Credit Elasticities in Less-Developed Economies: Implications for Microcredit
AbstractPolicymakers often urge microfinance institutions to increase interest rates to eliminate reliance on subsidies. However, existing research provides little evidence on interest rate sensitivities in MFI target markets as well as little guidance on how to derive rates. MFI policymakers generally presume that the poor are largely insensitive to interest rates and recommend that MFIs increase interest rates without fear of diminishing access. In this working paper, CGD non-resident fellow and his co-author test the elasticity of demand for microcredit using field data from South Africa. A for-profit South African lender worked with the authors to randomize 50,000 individual interest rate direct mail offers and tracked gross revenue and repayment, allowing the authors to access the effects on the targeted access margin that interests policymakers. They also worked with the lender to explore a margin of loan contracting that has been largely ignored by academics, policy makers and practitioners: loan maturity. They found that price sensitivity increased sharply when individuals were offered a rate above their prior loan's rate. They also found that loan size is far more responsive to changes in loan maturity than to changes in interest rates. This paper is one in a series of six CGD working papers by Dean Karlan on various aspects of microfinance (Working Paper Nos. 106 –111).
Download InfoIf you experience problems downloading a file, check if you have the proper application to view it first. In case of further problems read the IDEAS help page. Note that these files are not on the IDEAS site. Please be patient as the files may be large.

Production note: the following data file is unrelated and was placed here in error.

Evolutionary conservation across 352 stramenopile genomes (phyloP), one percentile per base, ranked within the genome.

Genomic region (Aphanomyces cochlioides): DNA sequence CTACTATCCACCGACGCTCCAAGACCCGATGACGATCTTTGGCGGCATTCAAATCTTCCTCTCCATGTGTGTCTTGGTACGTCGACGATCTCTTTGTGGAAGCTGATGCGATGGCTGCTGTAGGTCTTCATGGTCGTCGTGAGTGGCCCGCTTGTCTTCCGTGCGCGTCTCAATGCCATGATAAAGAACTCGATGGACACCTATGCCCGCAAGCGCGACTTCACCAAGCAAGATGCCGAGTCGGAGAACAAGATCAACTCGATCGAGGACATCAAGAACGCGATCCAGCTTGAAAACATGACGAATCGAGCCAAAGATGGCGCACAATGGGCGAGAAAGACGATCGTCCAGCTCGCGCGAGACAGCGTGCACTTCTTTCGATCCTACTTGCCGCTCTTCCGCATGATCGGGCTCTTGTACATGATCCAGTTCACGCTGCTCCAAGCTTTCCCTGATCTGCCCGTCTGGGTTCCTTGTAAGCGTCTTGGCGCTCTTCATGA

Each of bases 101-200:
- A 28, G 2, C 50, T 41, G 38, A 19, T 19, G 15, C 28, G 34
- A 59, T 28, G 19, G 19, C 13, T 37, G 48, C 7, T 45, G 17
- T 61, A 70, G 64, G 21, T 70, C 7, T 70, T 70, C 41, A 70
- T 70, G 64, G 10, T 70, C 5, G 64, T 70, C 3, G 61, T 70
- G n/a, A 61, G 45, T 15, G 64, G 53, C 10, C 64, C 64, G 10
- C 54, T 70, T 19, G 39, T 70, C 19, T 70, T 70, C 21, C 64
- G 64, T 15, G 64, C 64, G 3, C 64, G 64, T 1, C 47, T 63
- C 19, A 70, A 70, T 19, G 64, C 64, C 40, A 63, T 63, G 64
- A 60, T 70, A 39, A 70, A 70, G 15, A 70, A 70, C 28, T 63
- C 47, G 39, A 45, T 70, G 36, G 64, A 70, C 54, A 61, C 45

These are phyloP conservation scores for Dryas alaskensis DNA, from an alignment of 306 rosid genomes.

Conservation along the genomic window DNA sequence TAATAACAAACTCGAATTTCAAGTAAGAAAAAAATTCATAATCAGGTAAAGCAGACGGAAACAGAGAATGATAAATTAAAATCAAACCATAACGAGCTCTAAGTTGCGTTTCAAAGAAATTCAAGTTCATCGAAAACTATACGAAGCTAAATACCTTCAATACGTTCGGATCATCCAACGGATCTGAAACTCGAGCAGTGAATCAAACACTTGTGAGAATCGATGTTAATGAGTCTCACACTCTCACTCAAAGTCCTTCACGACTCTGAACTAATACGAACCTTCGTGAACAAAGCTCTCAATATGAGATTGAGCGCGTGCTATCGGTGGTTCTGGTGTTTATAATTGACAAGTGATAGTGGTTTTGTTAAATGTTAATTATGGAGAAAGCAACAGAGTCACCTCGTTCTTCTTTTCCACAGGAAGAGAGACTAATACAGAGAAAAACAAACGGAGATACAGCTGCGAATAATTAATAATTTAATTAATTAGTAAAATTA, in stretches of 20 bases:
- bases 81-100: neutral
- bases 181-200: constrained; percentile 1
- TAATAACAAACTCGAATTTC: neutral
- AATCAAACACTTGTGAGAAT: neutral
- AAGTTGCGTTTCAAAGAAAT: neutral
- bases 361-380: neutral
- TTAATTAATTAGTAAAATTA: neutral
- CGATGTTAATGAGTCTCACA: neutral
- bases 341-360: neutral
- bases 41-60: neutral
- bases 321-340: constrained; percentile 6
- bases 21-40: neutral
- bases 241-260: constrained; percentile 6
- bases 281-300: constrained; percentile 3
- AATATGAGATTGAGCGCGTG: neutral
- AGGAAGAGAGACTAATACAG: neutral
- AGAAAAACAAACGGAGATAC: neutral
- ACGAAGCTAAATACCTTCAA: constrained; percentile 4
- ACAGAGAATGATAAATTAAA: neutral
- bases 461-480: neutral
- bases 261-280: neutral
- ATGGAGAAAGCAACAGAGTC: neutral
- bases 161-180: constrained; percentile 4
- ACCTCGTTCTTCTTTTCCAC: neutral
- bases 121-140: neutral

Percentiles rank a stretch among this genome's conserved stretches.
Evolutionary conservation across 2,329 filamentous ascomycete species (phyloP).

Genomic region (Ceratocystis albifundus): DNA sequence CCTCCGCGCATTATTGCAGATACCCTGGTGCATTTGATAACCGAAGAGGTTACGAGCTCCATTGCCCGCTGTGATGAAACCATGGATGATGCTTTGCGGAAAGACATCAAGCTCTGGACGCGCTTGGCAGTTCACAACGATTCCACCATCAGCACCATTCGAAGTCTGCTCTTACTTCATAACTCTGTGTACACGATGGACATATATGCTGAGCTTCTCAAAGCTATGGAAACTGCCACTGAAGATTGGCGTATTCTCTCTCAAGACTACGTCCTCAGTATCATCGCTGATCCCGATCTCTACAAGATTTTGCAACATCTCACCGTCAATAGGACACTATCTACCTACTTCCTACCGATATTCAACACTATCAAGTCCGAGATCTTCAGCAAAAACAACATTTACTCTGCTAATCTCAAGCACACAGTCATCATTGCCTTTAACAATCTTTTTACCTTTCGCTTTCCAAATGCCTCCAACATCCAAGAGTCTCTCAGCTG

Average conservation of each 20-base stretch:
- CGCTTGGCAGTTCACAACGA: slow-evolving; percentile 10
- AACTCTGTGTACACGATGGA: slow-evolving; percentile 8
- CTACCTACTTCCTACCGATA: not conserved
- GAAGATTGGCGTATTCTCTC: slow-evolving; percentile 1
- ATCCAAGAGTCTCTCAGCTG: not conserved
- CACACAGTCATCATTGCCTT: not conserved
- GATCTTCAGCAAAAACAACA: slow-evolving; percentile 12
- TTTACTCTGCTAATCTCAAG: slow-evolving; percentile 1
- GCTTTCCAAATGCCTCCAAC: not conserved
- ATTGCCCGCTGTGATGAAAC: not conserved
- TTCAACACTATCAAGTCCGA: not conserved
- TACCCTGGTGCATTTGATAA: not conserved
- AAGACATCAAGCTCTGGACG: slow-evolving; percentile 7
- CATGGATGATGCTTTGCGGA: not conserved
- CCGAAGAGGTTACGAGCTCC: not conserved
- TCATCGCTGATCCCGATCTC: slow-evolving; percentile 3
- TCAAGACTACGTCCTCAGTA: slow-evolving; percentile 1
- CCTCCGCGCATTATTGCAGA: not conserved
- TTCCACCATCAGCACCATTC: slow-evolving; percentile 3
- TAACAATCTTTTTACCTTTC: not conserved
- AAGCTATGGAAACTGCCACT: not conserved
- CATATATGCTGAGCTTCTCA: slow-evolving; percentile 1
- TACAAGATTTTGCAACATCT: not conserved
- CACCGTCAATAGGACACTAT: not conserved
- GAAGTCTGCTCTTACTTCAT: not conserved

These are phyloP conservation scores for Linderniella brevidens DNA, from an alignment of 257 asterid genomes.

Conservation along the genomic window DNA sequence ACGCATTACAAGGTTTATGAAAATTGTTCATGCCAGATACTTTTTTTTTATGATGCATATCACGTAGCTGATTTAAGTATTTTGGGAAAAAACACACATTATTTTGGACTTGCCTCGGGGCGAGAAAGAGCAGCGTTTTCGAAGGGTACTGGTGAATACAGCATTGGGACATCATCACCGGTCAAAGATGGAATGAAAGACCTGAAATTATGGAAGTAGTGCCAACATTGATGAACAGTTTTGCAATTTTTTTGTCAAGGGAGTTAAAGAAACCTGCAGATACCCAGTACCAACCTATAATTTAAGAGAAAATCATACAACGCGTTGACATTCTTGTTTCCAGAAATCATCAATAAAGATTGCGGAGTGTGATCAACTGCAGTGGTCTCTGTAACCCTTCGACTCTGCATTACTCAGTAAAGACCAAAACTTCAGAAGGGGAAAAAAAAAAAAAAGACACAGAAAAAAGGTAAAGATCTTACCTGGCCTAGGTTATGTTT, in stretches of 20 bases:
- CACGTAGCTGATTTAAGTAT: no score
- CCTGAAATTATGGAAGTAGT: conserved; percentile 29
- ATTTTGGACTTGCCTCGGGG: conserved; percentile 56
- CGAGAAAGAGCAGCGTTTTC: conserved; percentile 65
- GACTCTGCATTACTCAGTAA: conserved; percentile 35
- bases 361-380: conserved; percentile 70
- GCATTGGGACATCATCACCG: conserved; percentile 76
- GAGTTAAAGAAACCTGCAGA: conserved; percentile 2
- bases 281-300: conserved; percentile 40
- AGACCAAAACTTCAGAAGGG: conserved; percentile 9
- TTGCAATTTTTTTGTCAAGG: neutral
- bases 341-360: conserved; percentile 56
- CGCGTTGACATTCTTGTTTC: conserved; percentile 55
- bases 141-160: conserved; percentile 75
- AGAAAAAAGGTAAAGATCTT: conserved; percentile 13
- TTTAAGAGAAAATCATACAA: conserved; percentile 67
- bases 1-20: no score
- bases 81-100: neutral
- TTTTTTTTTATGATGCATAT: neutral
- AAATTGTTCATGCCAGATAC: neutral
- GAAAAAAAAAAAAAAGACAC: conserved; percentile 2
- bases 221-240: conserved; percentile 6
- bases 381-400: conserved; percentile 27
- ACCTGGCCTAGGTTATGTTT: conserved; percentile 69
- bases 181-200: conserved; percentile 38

Bibliographic InfoPaper provided by Center for Global Development in its series Working Papers with number 110.
Length: 57 pages
Date of creation: Jan 2007
Date of revision:
Contact details of provider:
Web page: http://www.cgdev.org
interest rates; subsidies; credit elasticity; loan maturity; microfinance; credit market;
Find related papers by JEL classification:
- G21 - Financial Economics - - Financial Institutions and Services - - - Banks; Other Depository Institutions; Micro Finance Institutions; Mortgages
- M20 - Business Administration and Business Economics; Marketing; Accounting - - Business Economics - - - General
- E51 - Macroeconomics and Monetary Economics - - Monetary Policy, Central Banking, and the Supply of Money and Credit - - - Money Supply; Credit; Money Multipliers
- E43 - Macroeconomics and Monetary Economics - - Money and Interest Rates - - - Interest Rates: Determination, Term Structure, and Effects
- H20 - Public Economics - - Taxation, Subsidies, and Revenue - - - General
This paper has been announced in the following NEP Reports:
- NEP-AFR-2007-04-21 (Africa)
- NEP-ALL-2007-04-21 (All new papers)
- NEP-DEV-2007-04-21 (Development)
- NEP-MAC-2007-04-21 (Macroeconomics)
- NEP-MFD-2007-04-21 (Microfinance)
- NEP-PBE-2007-04-21 (Public Economics)
You can help add them by filling out this form.
reading list or among the top items on IDEAS.Access and download statisticsgeneral information about how to correct material in RePEc.
For technical questions regarding this item, or to correct its authors, title, abstract, bibliographic or download information, contact: (David Roodman).
If you have authored this item and are not yet registered with RePEc, we encourage you to do it here. This allows to link your profile to this item. It also allows you to accept potential citations to this item that we are uncertain about.
If references are entirely missing, you can add them using this form.
If the full references list an item that is present in RePEc, but the system did not link to it, you can help with this form.
If you know of missing items citing this one, you can help us creating those links by adding the relevant references in the same way as above, for each refering item. If you are a registered author of this item, you may also want to check the "citations" tab in your profile, as there may be some citations waiting for confirmation.
Please note that corrections may take a couple of weeks to filter through the various RePEc services.